Who is the mastermind behind this project?

Me, Hannah. I came up with the name and the idea of The Silver Linings Project, but I cannot do it alone. I invite EVERYONE to join me in help raising awareness about this issue. It is always important to pull your information from credible resources (Reference citations above). I am in the process of putting together a fact and reference sheet.

When and where is this happening?

Right now! However I am working alone. I encourage who ever reads this to start with digital advocacy. In other words. repost this post, email it to friends and family, tweet about it, subscribe to my blog.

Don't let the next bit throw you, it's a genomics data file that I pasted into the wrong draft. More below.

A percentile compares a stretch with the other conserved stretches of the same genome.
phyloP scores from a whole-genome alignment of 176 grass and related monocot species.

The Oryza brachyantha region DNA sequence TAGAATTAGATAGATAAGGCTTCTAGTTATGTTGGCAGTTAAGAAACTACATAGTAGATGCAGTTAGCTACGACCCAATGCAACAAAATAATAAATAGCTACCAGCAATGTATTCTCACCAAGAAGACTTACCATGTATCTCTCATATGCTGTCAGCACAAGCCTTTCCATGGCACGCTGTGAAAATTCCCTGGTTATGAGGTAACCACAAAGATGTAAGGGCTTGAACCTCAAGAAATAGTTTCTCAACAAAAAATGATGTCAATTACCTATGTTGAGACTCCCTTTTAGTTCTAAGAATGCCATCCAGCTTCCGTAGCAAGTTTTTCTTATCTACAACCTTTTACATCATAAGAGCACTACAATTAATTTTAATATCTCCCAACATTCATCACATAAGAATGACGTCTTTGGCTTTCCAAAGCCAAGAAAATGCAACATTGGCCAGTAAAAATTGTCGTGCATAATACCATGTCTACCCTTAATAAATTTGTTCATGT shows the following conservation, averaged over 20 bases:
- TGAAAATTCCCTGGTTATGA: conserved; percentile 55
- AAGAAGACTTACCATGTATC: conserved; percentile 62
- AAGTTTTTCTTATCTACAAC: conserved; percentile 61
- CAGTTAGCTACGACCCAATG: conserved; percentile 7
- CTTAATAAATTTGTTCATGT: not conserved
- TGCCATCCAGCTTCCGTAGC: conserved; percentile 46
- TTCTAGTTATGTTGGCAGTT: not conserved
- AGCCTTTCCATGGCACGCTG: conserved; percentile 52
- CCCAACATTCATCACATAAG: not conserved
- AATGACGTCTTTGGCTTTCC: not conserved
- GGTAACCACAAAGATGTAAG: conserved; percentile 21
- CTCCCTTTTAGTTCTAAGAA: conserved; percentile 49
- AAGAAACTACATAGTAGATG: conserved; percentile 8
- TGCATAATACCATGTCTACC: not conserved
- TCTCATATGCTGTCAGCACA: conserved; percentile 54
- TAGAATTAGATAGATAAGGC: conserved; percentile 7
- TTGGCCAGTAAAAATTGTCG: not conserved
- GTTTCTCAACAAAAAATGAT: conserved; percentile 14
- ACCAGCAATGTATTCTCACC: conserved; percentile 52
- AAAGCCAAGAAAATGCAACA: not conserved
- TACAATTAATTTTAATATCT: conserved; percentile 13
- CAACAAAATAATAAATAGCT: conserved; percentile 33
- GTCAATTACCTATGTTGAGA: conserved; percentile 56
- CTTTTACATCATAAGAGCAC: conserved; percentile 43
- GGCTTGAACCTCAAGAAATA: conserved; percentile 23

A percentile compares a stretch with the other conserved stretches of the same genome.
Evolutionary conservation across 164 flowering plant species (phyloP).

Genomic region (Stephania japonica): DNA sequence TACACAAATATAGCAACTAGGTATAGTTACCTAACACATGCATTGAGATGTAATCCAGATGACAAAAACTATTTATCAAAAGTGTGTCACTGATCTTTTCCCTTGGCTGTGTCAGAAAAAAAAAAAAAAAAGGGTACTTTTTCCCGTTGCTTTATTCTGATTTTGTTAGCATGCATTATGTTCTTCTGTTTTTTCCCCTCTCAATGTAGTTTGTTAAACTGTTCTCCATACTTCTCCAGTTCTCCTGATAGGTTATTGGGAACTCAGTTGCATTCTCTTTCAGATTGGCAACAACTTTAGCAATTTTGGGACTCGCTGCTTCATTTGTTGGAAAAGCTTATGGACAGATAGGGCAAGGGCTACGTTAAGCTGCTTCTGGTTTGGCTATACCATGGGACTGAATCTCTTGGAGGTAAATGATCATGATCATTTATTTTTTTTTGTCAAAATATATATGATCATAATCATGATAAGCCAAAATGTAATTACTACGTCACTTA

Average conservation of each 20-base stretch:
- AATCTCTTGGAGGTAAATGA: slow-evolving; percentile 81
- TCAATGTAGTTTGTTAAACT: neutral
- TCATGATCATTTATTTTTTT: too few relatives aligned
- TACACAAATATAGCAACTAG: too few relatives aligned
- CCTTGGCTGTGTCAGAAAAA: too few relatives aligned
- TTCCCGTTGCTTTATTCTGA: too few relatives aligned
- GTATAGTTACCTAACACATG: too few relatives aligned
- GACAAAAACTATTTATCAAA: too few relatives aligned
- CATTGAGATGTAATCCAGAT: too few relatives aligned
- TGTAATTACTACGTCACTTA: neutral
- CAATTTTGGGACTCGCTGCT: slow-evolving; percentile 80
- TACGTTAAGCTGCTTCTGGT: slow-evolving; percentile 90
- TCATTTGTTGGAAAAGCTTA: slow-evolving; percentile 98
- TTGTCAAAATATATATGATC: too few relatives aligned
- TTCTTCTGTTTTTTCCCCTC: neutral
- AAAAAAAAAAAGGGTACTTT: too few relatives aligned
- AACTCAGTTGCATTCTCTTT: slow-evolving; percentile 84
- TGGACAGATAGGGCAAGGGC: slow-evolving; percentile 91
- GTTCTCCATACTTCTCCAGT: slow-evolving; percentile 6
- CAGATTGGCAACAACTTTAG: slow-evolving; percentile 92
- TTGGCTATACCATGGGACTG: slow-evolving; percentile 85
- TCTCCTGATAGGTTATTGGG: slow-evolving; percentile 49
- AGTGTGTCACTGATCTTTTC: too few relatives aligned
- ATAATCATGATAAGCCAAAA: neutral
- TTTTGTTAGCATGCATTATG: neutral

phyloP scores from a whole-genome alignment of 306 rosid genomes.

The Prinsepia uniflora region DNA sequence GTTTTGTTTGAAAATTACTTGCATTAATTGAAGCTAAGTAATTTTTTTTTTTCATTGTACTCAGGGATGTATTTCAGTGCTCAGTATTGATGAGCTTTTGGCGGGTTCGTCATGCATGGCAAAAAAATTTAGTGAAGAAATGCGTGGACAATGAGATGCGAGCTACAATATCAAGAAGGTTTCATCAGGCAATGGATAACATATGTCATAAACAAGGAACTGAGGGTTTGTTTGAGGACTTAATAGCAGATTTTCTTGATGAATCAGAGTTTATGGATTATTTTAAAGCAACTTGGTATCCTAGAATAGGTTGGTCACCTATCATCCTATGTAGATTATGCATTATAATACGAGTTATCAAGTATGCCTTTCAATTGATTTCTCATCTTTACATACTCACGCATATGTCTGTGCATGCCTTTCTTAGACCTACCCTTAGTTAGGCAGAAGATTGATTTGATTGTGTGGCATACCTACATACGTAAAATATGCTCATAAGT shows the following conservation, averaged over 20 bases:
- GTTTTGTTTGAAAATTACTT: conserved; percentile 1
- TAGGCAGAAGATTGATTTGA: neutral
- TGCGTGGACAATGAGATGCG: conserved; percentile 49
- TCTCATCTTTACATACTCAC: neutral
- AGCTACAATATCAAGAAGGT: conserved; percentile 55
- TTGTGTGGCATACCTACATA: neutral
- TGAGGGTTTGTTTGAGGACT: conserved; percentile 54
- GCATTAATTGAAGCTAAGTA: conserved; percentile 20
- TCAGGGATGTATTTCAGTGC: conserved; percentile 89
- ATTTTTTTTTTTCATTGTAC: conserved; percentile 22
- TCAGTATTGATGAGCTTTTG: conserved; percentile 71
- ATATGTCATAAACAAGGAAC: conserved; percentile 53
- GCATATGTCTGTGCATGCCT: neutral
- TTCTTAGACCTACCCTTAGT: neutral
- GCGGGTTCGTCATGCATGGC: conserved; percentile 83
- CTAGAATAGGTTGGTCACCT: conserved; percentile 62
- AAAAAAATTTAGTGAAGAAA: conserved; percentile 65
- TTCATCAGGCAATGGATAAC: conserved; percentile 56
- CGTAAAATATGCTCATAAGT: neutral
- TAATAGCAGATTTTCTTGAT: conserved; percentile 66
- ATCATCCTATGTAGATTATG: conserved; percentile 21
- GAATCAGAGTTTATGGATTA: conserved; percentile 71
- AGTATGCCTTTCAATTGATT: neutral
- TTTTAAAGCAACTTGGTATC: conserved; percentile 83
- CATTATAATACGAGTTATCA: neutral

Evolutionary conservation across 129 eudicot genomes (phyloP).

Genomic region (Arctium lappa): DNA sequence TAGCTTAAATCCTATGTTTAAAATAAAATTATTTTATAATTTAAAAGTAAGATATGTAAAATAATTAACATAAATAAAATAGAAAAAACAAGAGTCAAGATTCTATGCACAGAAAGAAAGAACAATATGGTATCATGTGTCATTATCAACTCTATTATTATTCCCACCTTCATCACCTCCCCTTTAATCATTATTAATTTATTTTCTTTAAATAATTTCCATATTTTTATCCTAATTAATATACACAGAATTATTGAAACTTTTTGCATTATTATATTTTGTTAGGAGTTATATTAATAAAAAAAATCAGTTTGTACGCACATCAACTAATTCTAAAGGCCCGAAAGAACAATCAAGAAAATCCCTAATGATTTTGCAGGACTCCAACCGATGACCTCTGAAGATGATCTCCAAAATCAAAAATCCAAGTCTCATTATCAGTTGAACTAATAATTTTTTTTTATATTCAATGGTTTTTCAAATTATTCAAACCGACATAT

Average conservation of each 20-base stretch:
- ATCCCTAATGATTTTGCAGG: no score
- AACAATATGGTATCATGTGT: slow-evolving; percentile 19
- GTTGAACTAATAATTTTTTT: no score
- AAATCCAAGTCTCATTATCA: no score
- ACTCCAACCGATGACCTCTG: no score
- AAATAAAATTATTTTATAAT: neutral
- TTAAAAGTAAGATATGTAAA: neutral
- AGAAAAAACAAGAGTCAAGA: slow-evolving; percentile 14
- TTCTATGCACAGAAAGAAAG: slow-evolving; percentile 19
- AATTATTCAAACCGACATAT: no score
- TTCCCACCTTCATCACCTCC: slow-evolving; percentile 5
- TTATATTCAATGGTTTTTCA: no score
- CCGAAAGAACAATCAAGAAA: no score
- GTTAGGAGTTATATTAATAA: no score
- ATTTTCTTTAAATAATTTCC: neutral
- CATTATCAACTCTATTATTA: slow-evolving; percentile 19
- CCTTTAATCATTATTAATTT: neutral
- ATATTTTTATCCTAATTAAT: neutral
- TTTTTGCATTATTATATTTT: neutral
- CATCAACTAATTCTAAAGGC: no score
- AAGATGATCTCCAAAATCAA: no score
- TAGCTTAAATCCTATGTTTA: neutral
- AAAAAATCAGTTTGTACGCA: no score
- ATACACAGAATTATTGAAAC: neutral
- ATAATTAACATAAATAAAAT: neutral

An example of change

It wasn’t until 2013 that Tricare approved opioid treatment programs for beneficiaries. During 2013-2018 treatment was very limited. In 2017, Tricare approved expansion of Opioid treatment programs for beneficiaries. This includes access to methadone clinics and suboxone perscribing doctors for maintenance or detox. Whether you agree with this controversial topic or not, the updated research states that opioid treatment programs with therapy saves millions of dollars, but more importantly it saves lives. Despite the outdated common belief that starting methadone is switching one drug for another, it is a safe, highly regulated drug that saves lives of thousnads and a solution to curve opioid cravings. Military advocates went to congress to make this happen. This shows that together we can make any change possible.